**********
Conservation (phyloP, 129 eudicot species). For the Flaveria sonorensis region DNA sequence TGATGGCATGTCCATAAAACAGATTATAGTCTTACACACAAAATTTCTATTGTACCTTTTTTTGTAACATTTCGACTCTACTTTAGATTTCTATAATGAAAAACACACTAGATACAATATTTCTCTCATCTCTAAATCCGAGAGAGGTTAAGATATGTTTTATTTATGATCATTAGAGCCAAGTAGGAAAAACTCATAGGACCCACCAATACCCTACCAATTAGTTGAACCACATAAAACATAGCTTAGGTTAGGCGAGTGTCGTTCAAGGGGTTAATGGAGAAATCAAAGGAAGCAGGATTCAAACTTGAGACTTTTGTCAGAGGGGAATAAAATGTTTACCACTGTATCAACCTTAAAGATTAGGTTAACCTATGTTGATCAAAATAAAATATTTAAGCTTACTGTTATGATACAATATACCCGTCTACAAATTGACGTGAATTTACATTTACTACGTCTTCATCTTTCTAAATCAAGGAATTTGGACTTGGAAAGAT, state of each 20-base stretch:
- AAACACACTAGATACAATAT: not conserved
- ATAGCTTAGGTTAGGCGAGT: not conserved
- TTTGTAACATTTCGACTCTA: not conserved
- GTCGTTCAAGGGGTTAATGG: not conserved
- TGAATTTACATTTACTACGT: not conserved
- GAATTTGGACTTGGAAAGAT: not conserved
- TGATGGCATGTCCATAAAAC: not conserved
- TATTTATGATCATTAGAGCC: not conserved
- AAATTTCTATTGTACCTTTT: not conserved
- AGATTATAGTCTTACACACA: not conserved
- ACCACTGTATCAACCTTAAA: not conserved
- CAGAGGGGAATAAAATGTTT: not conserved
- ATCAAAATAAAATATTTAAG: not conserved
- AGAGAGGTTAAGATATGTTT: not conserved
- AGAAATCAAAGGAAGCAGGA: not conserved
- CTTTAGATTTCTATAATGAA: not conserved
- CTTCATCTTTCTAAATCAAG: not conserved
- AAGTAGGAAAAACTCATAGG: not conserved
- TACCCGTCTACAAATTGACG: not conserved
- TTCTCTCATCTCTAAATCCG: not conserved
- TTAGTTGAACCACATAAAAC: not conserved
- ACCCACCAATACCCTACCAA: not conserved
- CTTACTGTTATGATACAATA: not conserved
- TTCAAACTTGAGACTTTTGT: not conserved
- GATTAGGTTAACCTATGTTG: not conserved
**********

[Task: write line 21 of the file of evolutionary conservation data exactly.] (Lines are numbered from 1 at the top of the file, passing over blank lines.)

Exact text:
- TTCTCTCATCTCTAAATCCG: not conserved